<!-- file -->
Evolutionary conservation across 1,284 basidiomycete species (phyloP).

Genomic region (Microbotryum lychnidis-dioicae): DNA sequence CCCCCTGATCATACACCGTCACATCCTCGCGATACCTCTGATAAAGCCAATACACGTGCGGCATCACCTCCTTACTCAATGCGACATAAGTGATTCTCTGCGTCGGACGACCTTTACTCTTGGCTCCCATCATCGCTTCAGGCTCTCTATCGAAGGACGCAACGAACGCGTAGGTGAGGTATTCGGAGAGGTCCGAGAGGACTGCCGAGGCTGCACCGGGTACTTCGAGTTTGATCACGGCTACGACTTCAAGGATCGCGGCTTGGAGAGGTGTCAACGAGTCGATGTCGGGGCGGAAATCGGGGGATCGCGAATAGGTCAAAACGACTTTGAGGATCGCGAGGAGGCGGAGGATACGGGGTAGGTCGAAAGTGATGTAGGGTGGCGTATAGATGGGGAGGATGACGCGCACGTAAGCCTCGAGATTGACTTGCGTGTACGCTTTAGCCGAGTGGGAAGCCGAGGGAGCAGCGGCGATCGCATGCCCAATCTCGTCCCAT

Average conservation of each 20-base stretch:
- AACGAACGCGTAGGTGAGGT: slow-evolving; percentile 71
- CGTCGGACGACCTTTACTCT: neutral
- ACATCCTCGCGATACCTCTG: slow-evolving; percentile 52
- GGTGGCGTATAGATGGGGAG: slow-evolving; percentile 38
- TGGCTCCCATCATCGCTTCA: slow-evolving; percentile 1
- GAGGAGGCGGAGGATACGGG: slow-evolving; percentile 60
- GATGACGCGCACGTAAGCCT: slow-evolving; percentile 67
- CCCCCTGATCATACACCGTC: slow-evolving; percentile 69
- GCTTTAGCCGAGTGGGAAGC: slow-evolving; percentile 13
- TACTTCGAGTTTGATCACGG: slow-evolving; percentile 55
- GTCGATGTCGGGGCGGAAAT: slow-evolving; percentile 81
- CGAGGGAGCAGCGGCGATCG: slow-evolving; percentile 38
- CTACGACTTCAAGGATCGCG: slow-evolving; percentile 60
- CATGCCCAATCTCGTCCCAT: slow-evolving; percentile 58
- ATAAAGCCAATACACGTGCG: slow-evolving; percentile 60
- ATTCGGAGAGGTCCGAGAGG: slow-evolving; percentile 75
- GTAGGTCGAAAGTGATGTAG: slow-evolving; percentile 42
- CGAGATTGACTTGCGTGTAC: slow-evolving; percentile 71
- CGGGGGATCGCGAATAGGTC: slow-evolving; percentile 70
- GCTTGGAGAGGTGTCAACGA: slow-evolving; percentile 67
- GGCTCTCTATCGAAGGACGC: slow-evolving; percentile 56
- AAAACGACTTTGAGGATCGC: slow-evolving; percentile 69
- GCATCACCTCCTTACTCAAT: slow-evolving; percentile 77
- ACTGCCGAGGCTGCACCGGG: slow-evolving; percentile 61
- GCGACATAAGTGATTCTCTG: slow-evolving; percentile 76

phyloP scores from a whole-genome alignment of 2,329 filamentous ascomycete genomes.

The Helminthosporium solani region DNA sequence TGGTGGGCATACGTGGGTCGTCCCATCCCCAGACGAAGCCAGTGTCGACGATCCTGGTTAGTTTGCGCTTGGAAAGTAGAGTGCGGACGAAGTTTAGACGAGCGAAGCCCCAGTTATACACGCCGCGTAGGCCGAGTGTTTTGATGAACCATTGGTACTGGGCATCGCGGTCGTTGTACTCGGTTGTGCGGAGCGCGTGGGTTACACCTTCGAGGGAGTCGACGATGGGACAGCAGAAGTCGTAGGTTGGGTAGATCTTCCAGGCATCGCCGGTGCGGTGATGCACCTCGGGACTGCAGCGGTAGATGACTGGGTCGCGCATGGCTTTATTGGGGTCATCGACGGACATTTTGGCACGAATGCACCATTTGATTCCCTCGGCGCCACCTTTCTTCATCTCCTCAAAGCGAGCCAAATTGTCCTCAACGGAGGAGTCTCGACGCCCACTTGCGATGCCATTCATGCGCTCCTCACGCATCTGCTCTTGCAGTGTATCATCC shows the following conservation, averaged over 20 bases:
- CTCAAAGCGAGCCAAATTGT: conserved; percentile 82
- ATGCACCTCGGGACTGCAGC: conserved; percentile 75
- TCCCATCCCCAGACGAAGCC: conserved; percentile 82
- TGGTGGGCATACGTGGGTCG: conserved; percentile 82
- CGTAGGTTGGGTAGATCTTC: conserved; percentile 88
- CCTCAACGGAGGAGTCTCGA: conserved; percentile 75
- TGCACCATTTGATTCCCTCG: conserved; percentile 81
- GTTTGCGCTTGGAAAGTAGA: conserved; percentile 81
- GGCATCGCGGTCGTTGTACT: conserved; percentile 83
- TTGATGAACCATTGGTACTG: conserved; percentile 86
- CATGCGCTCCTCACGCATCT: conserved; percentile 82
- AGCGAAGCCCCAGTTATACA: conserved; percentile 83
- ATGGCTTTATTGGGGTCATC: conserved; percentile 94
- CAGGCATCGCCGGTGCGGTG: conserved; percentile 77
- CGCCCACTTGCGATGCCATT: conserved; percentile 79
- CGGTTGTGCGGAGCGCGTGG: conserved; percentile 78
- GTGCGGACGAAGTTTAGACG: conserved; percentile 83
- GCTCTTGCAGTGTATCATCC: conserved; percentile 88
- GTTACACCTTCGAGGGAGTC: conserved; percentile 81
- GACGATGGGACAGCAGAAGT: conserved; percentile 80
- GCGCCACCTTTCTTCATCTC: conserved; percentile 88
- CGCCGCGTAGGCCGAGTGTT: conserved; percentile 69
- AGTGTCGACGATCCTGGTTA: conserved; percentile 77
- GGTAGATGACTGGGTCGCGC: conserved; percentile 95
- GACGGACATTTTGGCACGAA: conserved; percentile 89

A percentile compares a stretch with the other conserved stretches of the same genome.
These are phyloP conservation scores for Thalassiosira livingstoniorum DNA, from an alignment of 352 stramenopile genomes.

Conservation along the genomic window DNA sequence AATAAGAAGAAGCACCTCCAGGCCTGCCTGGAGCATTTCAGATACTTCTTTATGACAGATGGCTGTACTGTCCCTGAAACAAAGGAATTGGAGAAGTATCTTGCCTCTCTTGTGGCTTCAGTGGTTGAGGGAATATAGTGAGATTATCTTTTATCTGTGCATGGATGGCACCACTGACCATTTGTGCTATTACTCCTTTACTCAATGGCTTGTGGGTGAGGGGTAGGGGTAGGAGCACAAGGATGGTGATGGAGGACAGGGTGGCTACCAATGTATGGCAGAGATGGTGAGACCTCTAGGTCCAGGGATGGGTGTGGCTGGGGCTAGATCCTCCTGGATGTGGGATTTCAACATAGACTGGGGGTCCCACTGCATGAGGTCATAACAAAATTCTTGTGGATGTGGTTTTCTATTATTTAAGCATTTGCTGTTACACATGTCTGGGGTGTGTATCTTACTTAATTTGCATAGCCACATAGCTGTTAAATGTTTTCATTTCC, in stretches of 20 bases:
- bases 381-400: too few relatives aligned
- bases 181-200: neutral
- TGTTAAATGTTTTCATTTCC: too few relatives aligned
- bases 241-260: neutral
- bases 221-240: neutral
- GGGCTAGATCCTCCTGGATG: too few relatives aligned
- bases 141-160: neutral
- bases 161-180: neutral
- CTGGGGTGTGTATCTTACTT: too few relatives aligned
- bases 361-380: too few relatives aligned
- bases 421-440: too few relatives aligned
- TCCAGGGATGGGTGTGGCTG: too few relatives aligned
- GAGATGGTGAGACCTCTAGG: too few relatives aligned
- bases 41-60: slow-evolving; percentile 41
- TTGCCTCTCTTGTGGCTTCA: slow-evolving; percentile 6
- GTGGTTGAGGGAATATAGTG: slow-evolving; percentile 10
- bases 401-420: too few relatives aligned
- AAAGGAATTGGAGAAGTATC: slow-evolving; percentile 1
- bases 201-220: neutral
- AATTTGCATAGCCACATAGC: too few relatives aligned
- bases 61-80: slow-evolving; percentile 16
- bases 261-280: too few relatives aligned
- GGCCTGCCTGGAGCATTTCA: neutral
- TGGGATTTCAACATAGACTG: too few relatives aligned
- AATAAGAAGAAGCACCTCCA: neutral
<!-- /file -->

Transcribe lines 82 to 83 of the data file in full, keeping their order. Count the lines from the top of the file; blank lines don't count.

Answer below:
- TGGGATTTCAACATAGACTG: too few relatives aligned
- AATAAGAAGAAGCACCTCCA: neutral